When we first heard that Lewis & Clark would be going online, we faced a decision: to print or not to print this issue of The Pioneer Log. Like many other organizations across the country, we did not have a contingency plan for a disturbance of this size, let alone a global pandemic.
Until now, we have had sparse coverage of COVID-19 because, before this last week, its effects on the LC community were fairly minimal. When the overseas trips in China were canceled, the virus still seemed so distant. Within no time, it was in our own backyard. In our most recent issue, we covered the growing number of cases in Portland and LC’s subsequent reaction. But even then, we did not expect to be in the position we are in now.
Although we, as a news organization, have been trying to join the 21st century and adapt our content to online, we are still far from achieving this goal. We exist in this tiny bubble where there is actually still demand for print newspapers, where we have the opportunity to individually hand papers to each of our readers every other Friday and see the visible impact that our coverage has on our small campus.
We typically only publish articles every two weeks with our print issue, which feels hectic to us but is nowhere near a 24-hour news cycle. While we have given our website and Instagram a substantial facelift this semester, as well as developed our first podcast series, The PioPod, we are still far from being a modern news source — heck, many people still do not know we have a website (piolog.com).
So, when we heard that all classes would be going online by this past Wednesday and that most people would not be on campus, we had a few options. We could halt operations altogether, we could go completely online or we could print one last issue this semester. We immediately recognized that this is a historic time for the entire world, and for the LC community. As information has been coming in sporadically from administrators and different groups on campus, we saw it as our role to fill in the gaps in information and record this moment for generations to come.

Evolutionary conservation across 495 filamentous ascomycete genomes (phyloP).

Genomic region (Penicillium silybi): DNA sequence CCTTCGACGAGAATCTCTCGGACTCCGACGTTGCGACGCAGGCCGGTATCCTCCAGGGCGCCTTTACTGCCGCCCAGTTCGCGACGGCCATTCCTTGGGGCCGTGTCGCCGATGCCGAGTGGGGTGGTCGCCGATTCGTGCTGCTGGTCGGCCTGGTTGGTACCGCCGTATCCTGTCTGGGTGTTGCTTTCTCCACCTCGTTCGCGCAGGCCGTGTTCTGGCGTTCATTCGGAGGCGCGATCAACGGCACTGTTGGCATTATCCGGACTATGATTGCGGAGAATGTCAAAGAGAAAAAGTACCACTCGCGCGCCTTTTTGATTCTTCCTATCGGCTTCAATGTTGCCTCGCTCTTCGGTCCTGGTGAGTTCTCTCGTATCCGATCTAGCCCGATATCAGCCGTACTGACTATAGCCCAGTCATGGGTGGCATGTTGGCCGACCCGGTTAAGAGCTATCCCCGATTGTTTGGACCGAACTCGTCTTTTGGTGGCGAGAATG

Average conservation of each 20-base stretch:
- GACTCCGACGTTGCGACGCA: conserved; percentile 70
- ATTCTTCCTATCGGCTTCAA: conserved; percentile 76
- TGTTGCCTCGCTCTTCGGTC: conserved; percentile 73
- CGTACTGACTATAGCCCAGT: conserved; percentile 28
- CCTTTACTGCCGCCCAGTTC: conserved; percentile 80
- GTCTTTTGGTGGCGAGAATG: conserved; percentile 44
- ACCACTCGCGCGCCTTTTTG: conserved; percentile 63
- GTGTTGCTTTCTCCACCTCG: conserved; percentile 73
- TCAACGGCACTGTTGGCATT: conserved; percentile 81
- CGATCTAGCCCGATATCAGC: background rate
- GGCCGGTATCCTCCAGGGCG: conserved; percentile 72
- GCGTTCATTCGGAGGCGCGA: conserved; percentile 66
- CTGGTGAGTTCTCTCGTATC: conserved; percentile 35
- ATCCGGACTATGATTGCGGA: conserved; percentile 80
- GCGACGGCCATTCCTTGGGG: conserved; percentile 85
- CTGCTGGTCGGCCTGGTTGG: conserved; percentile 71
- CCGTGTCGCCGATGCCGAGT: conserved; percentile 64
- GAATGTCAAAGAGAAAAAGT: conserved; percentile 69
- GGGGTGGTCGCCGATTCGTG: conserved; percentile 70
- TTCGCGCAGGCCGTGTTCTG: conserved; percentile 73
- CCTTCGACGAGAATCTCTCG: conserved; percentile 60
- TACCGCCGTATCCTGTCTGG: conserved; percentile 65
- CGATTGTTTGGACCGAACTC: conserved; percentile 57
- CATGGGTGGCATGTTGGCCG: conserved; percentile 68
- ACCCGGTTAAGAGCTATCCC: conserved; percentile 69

We ultimately decided to publish the most pressing information on our website immediately, but to still print one last issue filled with stories about the pandemic. For the past week, we have been documenting the multitude of stories on and off campus where LC students are feeling the effects of the virus.
Our hard-working team of editors, most of whom have never had a journalism class (ourselves included), have dedicated themselves to putting out this special edition and making sure that we can include as many perspectives as possible. We talked to students who are stranded in Morocco and Ecuador. We talked to students who dedicated countless hours to organizing events that will not be realized, and spoke with seniors who are mourning the cancellation of graduation and the anticlimactic end to their college career.